There are basic business principles we all recognize. Cash is king. Buy low, sell high. But as simple as these concepts sound, we also recognize how difficult they can be to execute.

A CPA has the unique perspective of seeing the company from all angles and at a deep level of detail, sometimes finding little changes that can make a big impact.

As a follow-up to our March 2011 newsletter, Looking Beyond the Numbers, we are pleased to share stories from food executives about the best advice they have received from their CPAs.

From scoping accounting projects to managing cash flow, here are some tips uncovered by CPAs for food executives.

Scope of an Audit – What do I need right now?
Many executives eventually find themselves contemplating a transaction (e.g. merger, financing, or venture capital investment) that requires a third-party to review their financial documents. As they request proposals, questions arise. Do I need a full audit? How many years back need to be inspected? What type of information is critical for my transaction? Are my key business ratios trending up or staying flat?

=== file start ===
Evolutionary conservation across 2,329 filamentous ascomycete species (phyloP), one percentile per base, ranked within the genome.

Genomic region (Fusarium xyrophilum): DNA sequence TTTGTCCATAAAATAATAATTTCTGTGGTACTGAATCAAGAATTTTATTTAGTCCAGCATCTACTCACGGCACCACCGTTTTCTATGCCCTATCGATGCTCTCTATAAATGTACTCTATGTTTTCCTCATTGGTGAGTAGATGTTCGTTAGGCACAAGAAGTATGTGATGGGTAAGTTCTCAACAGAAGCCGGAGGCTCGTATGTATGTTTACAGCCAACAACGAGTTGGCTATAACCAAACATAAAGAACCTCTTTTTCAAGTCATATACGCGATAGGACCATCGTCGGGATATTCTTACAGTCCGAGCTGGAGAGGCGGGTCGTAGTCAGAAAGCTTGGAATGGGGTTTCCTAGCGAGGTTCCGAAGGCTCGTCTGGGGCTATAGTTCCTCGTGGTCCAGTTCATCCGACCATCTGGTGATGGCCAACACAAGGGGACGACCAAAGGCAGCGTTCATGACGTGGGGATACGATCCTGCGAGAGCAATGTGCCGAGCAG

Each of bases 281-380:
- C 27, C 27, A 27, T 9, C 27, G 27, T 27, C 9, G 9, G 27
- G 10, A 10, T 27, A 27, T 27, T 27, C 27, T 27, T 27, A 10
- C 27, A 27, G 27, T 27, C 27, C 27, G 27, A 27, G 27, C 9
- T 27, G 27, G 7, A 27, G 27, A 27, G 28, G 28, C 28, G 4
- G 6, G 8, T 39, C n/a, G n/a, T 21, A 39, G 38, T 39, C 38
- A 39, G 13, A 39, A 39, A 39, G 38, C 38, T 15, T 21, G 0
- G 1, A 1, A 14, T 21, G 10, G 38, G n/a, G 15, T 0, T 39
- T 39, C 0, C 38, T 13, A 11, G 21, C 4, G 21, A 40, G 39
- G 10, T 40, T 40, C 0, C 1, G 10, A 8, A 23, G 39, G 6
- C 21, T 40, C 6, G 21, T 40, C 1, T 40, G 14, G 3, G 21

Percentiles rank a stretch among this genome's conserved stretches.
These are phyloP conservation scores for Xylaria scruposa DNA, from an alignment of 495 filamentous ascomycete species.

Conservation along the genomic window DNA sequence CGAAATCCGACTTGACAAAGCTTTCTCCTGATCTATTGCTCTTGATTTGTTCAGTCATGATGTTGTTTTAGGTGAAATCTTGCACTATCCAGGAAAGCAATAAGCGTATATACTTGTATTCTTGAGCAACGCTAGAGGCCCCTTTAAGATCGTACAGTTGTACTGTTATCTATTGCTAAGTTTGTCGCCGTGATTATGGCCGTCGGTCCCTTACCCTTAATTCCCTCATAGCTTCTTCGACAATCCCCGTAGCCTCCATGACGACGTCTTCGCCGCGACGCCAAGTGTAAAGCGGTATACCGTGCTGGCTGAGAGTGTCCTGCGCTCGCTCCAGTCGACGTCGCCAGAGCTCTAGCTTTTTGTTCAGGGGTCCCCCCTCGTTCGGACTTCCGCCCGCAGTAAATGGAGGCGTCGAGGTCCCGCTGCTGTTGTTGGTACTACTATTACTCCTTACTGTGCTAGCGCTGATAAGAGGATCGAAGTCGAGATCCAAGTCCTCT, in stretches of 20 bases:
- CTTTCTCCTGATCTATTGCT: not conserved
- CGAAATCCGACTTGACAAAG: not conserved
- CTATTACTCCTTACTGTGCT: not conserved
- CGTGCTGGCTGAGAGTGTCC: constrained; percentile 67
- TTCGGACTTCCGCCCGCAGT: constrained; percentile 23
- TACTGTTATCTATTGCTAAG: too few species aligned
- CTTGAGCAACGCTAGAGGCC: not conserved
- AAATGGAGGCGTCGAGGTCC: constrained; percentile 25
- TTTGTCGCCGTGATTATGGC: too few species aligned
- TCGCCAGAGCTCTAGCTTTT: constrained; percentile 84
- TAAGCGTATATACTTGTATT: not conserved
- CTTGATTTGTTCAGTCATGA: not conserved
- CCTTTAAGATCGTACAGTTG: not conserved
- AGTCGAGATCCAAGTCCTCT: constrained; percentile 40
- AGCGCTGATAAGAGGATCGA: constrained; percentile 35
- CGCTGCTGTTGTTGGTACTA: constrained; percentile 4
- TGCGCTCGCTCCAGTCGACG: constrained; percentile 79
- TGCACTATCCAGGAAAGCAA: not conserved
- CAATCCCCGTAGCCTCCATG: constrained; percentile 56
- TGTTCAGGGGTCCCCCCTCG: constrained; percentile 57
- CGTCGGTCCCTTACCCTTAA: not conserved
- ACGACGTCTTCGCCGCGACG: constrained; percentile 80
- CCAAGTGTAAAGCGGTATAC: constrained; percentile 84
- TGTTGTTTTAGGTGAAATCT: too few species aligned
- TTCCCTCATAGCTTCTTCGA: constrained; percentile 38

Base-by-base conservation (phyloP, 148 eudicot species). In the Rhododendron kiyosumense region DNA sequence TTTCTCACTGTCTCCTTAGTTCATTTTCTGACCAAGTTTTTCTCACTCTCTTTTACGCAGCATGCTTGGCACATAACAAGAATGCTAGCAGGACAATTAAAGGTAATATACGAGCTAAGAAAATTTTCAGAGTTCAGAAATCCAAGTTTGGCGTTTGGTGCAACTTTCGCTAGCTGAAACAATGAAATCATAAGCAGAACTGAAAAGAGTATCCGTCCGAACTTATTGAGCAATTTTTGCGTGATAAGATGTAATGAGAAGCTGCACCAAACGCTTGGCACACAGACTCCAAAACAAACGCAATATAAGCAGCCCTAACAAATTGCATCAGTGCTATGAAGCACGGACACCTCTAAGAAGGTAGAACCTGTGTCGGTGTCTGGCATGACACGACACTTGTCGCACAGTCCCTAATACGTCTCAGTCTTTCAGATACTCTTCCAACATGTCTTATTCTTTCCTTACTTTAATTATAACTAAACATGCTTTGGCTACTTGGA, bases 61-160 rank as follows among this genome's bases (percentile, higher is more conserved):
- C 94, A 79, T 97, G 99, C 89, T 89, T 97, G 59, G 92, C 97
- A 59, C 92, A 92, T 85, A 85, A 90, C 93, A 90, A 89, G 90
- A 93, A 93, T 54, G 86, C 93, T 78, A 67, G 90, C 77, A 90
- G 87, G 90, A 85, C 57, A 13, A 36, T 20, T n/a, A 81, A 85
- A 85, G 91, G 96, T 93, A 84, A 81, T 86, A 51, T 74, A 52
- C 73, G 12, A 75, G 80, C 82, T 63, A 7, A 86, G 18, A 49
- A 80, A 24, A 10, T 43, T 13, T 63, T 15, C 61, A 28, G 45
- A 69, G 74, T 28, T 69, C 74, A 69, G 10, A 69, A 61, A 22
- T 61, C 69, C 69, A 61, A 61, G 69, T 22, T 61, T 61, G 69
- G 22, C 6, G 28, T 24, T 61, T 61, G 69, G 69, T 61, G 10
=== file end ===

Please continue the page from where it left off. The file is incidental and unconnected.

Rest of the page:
A good CPA will guide the executive through the process to help them save money on the audit. Joe Bratter, President and owner of Bratter Enterprises, LLC shares, “If you are not required to perform an audit, don’t. There are always alternatives in the financial market – inquire about and pursue these alternatives.”

In some cases, a CPA can recommend alternatives to a full audit, such as a financial statement review or balance sheet audit. Also, they can recommend how far back you need to review to meet your lenders’ or investors’ requirements. Finally, they can help you determine timing of services, perhaps postponing more costly services until they are actually needed.

Which updates in tax legislation are relevant to my business?
With economic pressures on food supplies, warehousing and shipping, many executives are seeking ways to save money through their taxes.

New tax credits and deductions seem to appear and change every year. Navigating the path between compliance and strategic tax planning can be daunting to even the savviest CFO.